Identity discourses across Melville’s Moby Dick

Proceedings of The 8th International Academic Conference on Humanities and Social Sciences

Year: 2023



Identity discourses across Melville’s Moby Dick

Giuseppe Natale




“Call me Ishmael”. Thus begins Moby-Dick, with the narrator’s purported identity – Abraham’s outcast son, the exile par excellence. Interpreting the novel’s incipit as a form of self-baptism, early critics identified Ishmael as the fictional manifestation of the author, the seafarer Melville. Later critics came to distinguish Ishmael from Melville and identified him with Ahab instead. The captain’s impious hunt of the White Whale was likened to the writer’s impious quest to capture the mystery of the universe, to comprehend it, in the dual sense of the word of understanding and containing it. In my presentation I argue that the two hypothetical identities, Ishmael and Ahab, are not mutually exclusive, in that one is the refracted identity of the other, the narrating I and the co-narrator. Within the book of Ishmael is the book of Captain Ahab, a dramatic, blasphemous, Promethean character, who faces the demonic, unmasks the irrational, and penetrates the unknown. Within the book of Ishmael is also the book of the Pequod’s officers and crew, who with their monologues break Ishmael’s dominion as narrator. They are a federation of individual narrators — “isolatoes,” to use Melville’s term — projections of different races and personal experiences. Within the novel, they embody a plurality of identities of the knowingly arch-narrator, Melville. “Do not call me Ishmael,” he seems to say, “Call me Mankind.”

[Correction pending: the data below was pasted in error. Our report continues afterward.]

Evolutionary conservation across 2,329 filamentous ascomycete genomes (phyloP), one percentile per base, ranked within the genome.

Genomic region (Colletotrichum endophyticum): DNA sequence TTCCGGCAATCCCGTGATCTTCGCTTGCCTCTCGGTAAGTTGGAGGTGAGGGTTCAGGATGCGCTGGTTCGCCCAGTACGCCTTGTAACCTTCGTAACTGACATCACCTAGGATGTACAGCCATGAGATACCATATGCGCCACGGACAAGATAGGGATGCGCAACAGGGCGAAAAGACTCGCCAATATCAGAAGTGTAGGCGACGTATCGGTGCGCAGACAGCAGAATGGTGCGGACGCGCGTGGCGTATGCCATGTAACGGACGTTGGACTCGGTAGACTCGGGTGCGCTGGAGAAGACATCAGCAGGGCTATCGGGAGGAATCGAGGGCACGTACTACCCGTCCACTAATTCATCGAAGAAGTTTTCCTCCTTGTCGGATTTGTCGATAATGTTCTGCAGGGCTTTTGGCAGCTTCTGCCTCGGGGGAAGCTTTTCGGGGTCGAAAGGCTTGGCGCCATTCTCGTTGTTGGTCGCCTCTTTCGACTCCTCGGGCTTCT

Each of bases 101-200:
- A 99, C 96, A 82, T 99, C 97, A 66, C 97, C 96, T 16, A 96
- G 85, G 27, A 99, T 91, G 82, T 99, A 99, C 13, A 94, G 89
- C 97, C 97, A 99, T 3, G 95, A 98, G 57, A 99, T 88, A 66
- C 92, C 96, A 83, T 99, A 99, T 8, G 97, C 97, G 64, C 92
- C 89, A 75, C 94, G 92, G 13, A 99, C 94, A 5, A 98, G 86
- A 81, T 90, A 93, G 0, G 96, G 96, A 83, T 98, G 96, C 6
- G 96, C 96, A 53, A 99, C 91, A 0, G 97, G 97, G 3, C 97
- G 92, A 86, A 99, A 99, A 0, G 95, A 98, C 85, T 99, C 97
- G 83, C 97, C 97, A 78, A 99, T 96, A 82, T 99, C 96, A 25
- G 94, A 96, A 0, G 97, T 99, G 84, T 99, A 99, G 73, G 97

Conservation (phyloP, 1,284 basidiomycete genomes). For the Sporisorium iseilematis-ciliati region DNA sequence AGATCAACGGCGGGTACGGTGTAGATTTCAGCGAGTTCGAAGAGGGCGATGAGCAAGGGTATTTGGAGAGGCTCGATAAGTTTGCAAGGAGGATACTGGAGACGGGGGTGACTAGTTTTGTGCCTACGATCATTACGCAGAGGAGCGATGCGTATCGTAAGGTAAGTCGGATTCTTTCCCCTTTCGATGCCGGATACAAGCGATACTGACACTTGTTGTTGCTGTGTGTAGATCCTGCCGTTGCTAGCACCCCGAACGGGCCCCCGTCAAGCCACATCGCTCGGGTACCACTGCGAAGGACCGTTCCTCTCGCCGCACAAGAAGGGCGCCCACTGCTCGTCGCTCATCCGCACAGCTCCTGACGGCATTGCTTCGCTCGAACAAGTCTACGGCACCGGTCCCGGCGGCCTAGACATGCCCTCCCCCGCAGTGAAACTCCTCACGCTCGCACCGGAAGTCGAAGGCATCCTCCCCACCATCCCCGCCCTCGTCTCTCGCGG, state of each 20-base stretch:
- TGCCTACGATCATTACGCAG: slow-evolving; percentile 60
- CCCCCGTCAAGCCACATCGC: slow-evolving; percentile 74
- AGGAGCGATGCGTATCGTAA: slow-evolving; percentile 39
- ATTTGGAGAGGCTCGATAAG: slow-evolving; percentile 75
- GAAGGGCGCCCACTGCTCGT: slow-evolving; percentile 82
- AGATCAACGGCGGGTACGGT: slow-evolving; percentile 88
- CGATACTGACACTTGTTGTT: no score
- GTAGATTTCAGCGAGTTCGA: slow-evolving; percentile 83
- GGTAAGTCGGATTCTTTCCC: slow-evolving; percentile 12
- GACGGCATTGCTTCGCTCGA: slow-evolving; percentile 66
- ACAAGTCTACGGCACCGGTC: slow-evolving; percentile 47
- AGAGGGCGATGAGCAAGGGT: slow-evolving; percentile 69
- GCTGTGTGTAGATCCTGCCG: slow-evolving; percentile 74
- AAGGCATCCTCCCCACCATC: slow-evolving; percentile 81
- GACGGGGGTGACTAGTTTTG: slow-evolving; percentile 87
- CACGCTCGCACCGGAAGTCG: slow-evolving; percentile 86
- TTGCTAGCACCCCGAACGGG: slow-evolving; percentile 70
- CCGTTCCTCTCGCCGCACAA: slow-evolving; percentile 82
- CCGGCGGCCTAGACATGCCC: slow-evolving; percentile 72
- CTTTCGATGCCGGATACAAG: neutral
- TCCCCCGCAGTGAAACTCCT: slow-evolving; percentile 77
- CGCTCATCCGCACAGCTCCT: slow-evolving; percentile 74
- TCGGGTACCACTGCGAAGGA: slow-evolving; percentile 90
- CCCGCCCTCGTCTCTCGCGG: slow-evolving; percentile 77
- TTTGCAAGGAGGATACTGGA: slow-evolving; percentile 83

keywords: literary identity, Melville, Moby-Dick, mimesis,self